What is the Short-Term Carbon Cycle?
Carbon is the most important element for building the molecules essential for living things.
You and I are both made of carbon. Our cars use carbon in the form of fossil fuels. And carbon is also a pollutant as carbon dioxide in the atmosphere.
Carbon takes up various forms.
Over millions of years, the long-term carbon cycle cooks up hydrocarbons. But in the short-term carbon cycle, it just takes days, months or years for carbon to cycle through the environment.
Carbon dioxide makes up less than 1% of the atmosphere. The first step of the carbon cycle is how plants take carbon dioxide out of the air through photosynthesis.
With CO2 and H2O in the atmosphere, light energy puts these molecules together into complex carbohydrates like glucose. In other words, producers like plants synthesize their food through photosynthesis using sunlight.
If you have the right conditions, this process can repeat for centuries. They decompose and repeats for millions of years. Overall, photosynthesis involves plants consuming energy by reacting CO2 and water to produce oxygen and glucose.
Carbon fuels all living things. For example, animals consume food for energy using O2 and giving off CO2. Eventually, plants die and decay.
Anaerobic decomposition involves bacteria breaking down organic matter such as glucose into CO2 and methane (CH4). The nutrient cycle recycles inorganic and organic material in soil through the process of decomposition. Then, it goes back again through the same process again.
Over vast periods of time, layers of sediment build on each other. Because of the pressure and heat from within the Earth’s crust, this generates fossil fuels.
For example, coal, oil and natural gas (methane) are some of the common fossil fuels. Over the long-term, the decomposition of dead matter generate these fossil fuel products.
Instead of decomposition, plants can either be consumed by a herbivore. Animals rely on plants for food, energy and oxygen. Our cells require oxygen to break down the food we consume through cellular respiration.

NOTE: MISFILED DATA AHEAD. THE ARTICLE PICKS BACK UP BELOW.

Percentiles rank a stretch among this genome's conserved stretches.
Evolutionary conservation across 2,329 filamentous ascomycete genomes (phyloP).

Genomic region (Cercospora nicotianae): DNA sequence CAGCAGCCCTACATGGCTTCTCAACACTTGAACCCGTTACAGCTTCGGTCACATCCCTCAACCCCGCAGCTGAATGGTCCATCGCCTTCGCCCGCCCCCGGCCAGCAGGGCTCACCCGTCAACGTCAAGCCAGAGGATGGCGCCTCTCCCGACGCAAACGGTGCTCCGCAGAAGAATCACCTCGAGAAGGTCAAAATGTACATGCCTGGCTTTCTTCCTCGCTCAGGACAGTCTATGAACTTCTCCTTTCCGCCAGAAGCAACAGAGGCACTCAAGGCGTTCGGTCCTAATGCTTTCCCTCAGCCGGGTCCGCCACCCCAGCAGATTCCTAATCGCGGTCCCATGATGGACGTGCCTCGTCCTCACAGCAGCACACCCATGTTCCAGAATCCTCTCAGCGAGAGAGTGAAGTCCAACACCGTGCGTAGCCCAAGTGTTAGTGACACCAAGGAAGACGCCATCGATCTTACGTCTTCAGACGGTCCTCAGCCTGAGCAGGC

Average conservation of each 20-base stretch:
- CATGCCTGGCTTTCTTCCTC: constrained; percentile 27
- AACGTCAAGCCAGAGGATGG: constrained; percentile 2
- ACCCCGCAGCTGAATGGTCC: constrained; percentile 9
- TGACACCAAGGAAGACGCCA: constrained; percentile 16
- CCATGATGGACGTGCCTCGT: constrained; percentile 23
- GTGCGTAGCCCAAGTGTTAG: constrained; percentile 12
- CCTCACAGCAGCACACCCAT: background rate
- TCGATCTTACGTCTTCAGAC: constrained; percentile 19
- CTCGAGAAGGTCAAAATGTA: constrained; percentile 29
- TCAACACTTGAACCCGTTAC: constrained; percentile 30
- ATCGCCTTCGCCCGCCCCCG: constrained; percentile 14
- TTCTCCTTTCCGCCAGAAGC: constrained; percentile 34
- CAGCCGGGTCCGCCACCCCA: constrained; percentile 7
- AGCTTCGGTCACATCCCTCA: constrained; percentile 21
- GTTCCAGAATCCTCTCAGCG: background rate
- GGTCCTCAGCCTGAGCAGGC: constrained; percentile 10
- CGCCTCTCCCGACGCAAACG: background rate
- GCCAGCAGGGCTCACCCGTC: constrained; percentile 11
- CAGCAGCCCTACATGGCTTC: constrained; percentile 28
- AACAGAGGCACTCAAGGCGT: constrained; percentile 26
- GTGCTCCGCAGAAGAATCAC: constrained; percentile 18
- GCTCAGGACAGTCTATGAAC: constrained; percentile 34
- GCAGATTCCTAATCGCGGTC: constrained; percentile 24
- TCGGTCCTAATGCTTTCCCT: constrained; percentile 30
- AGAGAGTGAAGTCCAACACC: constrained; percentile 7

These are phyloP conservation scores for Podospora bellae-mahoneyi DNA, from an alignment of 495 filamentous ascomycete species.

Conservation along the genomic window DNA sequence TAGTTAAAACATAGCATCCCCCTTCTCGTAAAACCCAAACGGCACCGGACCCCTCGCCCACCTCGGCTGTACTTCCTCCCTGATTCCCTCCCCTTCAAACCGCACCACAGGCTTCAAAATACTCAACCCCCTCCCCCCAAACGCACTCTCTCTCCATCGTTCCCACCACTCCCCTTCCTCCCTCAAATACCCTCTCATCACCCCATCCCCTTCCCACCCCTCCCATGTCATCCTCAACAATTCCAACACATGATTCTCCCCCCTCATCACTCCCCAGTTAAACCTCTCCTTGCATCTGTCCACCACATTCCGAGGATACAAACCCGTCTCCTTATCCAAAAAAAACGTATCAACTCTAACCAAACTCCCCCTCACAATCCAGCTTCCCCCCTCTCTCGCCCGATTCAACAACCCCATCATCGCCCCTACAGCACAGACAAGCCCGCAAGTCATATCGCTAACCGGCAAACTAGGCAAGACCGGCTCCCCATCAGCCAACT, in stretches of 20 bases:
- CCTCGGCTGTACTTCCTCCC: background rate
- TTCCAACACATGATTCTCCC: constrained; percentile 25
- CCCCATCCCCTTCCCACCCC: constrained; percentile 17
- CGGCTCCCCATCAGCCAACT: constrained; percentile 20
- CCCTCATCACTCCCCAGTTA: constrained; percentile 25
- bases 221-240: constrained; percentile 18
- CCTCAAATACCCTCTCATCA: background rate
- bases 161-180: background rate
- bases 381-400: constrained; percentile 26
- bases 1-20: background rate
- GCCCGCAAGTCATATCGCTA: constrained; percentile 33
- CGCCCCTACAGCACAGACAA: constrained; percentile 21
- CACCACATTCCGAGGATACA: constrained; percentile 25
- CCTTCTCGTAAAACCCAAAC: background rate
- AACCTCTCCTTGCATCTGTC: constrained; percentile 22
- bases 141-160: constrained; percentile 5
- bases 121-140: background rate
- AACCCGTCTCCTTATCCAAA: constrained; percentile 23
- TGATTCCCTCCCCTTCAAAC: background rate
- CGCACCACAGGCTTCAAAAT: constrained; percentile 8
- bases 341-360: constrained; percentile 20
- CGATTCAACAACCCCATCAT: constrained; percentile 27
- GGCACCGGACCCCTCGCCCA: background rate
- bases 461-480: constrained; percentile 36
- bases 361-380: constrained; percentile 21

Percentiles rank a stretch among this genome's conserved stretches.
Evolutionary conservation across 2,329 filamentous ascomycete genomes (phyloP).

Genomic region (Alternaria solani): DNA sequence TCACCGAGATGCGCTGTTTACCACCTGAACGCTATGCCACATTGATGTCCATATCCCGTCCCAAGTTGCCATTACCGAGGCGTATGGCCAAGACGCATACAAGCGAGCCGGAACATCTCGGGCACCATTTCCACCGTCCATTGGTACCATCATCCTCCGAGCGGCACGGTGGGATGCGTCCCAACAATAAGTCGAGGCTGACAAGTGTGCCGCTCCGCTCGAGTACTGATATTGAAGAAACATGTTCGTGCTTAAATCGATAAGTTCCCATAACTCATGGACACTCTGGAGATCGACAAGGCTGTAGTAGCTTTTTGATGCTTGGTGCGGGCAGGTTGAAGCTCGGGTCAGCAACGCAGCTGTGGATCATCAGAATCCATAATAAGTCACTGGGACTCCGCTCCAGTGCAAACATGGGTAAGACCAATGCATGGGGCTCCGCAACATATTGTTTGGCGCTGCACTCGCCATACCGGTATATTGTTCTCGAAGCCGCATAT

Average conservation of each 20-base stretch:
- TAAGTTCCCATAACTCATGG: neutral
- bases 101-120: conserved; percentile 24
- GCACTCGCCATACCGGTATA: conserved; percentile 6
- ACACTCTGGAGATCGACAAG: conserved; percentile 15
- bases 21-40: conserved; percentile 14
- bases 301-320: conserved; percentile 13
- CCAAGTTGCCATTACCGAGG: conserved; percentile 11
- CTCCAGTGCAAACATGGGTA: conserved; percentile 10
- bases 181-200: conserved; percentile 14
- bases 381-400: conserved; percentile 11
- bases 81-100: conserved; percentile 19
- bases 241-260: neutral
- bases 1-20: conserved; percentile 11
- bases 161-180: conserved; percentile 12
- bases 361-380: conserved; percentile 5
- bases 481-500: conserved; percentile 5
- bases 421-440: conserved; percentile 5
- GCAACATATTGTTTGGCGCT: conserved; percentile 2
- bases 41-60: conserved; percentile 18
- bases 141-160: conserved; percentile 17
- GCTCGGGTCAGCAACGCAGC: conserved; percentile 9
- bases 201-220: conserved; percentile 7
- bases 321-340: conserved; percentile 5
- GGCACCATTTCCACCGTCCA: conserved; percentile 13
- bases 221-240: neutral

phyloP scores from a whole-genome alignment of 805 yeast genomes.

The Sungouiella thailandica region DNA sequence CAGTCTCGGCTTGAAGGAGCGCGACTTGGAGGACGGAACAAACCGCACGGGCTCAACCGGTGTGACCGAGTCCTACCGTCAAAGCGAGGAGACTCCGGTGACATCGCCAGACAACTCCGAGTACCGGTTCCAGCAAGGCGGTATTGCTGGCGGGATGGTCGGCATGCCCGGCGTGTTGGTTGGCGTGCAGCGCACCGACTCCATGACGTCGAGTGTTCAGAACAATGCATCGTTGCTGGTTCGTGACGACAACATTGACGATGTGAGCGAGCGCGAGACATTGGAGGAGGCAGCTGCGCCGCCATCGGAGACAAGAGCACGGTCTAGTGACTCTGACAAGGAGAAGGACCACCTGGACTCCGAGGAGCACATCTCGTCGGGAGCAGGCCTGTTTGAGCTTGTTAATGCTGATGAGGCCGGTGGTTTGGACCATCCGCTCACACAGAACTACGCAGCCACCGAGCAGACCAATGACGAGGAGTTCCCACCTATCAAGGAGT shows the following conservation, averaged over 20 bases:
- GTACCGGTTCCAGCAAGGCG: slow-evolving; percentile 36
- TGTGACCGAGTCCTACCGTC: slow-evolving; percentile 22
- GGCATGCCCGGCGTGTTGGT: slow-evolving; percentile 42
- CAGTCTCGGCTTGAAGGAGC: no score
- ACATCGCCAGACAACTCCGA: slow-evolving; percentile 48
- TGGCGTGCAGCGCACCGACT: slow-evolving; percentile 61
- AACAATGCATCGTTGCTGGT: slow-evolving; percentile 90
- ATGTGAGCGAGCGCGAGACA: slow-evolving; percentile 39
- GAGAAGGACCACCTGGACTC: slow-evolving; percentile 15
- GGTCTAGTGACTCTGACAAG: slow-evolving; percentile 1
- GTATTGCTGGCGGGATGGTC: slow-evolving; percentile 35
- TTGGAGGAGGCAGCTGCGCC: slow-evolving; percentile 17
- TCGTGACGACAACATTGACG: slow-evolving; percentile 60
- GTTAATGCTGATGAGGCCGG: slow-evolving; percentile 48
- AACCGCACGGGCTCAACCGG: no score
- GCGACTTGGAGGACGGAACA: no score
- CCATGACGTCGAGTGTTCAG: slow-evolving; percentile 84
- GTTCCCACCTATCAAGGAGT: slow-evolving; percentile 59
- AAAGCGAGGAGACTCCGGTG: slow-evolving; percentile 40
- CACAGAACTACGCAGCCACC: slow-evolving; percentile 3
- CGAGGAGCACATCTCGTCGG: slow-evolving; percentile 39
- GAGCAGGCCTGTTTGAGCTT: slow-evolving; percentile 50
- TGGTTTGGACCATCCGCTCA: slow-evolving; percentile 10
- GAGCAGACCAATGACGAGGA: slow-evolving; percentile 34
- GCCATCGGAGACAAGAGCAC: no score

Once it’s consumed, carbon dioxide is released into the atmosphere because of cells respiration. In turn, this CO2 produced from respiring cells can be used in photosynthesis again.
In other words, the plants use solar energy to break apart that same carbon dioxide in the air. Through photosynthesis, it uses that same carbon for plant material in turn releasing oxygen again.
After extracting fossil fuels, combustion involves burning them to produce energy. For example, humans use fossil fuels to build factories, drive cars and forge cities. However, a byproduct of combustion is that it releases carbon dioxide back into the atmosphere. And as we deplete our oil reserves adding CO2 into the air daily, this affects the carbon cycle with an imbalance of oxygen and carbon. Carbon dioxide is one of the greenhouse gases contributing to climate change.
But there is a limit for how much fossil fuels we can extract. Over millions of years, phytoplankton resting on the ocean surface photosynthesizes and takes in CO2. Using sunlight, it creates a molecule called glucose (C6H12O6) and sinks to bottom of the ocean. Humans discovered these fossil fuels beneath the ocean and started to drill the ancient plankton which became oil.
Long-term carbon cycle summary
Carbon is in motion in the long-term carbon cycle. But the distinction between the short-term carbon cycle is that this cycle takes millions of years to come full circle.
Instead of carbon converting into sugars, carbon is re-purposed into fossil fuels like coal. When plants are buried and compacted over millions of years, they become hydrocarbons.
When you drive your gas-powered car, you tap into Earth’s carbon reserves deposited hundreds of million years ago. These fossil fuels are released into the air as carbon dioxide and water vapor.
It may stay in the atmosphere for awhile, but eventually plants consume it during photosynthesis. So that same weight from the tank of gasoline gets converted into wood or plant material by photosynthesis.